At the top of the winter hill in the old mountain mining town made of buildings of warmed old wood and cold glass are wood sculptures and glass pieces created by David LeCheminant. Looking at his work upstairs in the Meyer Gallery, you feel you’re in a snow globe in February in a snow globe town: many of these wood sculptures, composed of many, many slender slats of wood, can make you think of repurposed skis, seen distantly; his glass pieces, though they are not white, are alternately frosted and clear, like snow, and ice. But, as Robert Frost said, fire also would suffice. It’s not just prosaic winter presented here; there’s also the sacred, and preservation of the sacred: real womb-to-tomb stuff.
The bursts of globular color here in LeCheminant’s glass pieces — so inescapably womb-like, vases upside-down — are as richly colored as Egyptian royal robes: shades of gold, brown, blue, a blued green, rose — single, throbbing, light-charged hues. Each piece seems to contain and guard the sacred soul of one color. Snow and ice? Poor, fading relatives.
When LeCheminant’s glass pieces are symmetrically or regularly shaped or patterned, they’re named as if machines (“Gear Ball,” “Gold Machine,” “Pink Machine”) and they suggest the beauty of old transistor radios, or sci-fi womb-machines a la Huxley’s Brave New World, or what made “Mew Two” in Pokemon.
The glass pieces with the most undersea womb-magic are driftingly irregular (“Arges Brown,” “Homage to Ed,” “Green Fizz” —LeCheminant is also title-talented), undersea-patterned, with moving-bubble ovoids and circlets of raised, clear, or frosty glass. They are translucent and transparent. Clear bits allow you to look through to the inside, then to outside, through their middles, and it feels like spying through secretive, colored diving helmets. Gazing at them or even around them, you almost sense underwater, wobbly hum around them, a soothing white noise, a pleasing remove from the normal world.
LeCheminant’s wood pieces “Raina,” “Beatrice,” “Beatrice Blue” and “Regina” have the enclosed, royal look of very carefully dressed women, or standing jewelry boxes, or sarcophagi; but they yell metronome too. You can almost hear demanding tick, imagine tensored, single spring of metal snapping left and right, and feel, amid a group of them, what a lone brother must feel like with several older sisters. One, “Beatrice Blue,” is queen, here, thanks to a slice of truly Egyptian blue paint running up and down the front of the sculpture, suggesting ceremonial garment firmly and formally, even permanently fastened.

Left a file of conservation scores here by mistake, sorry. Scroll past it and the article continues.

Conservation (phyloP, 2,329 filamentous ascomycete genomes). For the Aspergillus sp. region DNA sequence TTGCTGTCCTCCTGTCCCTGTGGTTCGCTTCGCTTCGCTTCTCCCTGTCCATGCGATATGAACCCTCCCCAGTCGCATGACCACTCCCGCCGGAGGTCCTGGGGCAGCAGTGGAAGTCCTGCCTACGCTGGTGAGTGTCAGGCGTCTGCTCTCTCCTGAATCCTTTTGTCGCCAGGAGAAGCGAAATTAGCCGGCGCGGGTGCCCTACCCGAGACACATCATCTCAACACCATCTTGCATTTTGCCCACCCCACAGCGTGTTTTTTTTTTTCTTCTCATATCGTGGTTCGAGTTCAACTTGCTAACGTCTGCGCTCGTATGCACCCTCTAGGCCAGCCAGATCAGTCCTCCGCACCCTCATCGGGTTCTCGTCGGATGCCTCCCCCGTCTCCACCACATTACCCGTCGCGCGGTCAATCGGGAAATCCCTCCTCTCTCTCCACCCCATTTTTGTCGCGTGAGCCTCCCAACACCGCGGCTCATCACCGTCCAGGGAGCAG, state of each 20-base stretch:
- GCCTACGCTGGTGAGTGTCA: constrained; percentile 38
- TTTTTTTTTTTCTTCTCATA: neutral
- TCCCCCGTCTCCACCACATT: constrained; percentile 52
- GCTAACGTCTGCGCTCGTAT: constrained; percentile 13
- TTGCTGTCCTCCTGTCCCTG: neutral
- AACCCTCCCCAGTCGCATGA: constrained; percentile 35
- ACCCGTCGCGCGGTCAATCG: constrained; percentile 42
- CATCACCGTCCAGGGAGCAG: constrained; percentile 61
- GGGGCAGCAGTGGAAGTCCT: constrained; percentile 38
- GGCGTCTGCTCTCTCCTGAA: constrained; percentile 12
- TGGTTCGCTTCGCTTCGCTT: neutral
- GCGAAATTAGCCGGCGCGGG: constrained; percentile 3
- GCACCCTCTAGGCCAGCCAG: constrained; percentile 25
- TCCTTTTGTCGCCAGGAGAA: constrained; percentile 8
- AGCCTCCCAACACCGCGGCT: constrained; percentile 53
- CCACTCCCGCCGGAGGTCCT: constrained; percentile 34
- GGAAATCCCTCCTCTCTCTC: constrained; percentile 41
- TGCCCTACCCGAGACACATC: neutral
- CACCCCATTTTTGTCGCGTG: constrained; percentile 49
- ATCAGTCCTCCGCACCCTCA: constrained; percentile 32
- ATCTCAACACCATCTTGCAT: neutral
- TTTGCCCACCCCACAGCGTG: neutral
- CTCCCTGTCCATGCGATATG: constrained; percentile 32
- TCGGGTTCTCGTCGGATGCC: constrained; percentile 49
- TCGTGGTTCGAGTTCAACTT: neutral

Many of the wood pieces evoke sky and clouds, implying maleness: as in “Man Wearing Bow Tie,” “Everyman,” “Eli,” “Jet Stream,” and the concave, chest-thrown-out “Sky Triumphant.” These wood sculptures have slats forming ragged, tattered edges, like ties tied too often and gone to crazy fray. They lack the mystery or inviolable seclusion of the wood sculpture-collage pieces with female names, don’t have the diadem tops the pieces named for females are topped with — eight-cluster toppings of triangles forming cunning, radiant diadem of crown, or perfect-fitted level-slab tops like those cunning, perfectly fitted tops of flat-topped metronome cases. The male-named pieces, and pieces with sky names, in comparison. even look like ready bundles of jumbled slats for fence-making or for firewood.
Only one rough-topped piece has a feminine title: but it’s “Joan” — and all plain dull brown wood, no other colors. Wood was Joan of Arc’s doom, punishment for her powers of love and divination. Here, Joan and her pyre are joined, become one. Another piece, “Spitfire,” a rising piece of all red-colored wood by LeCheminant looks like a growing pile of red-hot flame, not the spirit of the British sports car or a woman who is a hot-tempered-temptress. Or is that because nearby is that plain-Jane brown wooden sculpture called Joan? Making this “Spitfire” LeCheminant’s name for the spit-scorn envious and murderous fire which ended poor Joan of Arc.
One piece by LeCheminant both encloses you and leads you to sky: “Watching, Waiting” looks like a boxy, beautiful, sturdy treehouse. Its architect has thought, it seems, of comfort. Horizontal slats on its sides look like slats for ventilation on warm days. But looking closely you see these slats are sealed perfectly to each other: there are no openings. Thicker, short, evenly spaced chunks of wood climb its sides, too: which must, you think, be for foothold; but no; you could only climb to a slightly slanted roof. There’s no way in; it’s completely enclosed. Mother and child reunion, tree turned to treehouse, “Waiting, Watching” is sealed, a container holding old dreams forever.
David LeCheminant, Meyer Gallery, Park City, Feb. 15 – Feb.23
Rebecca Pyle is a writer and an artist with work in dozens of art/literary journals, in the United States and also in journals (in the English language) in India and the United Kingdom and in France and Germany. She graduated from the university the Wizard of Oz adored, the University of Kansas, where she studied art and lit. See rebeccapyleartist.com.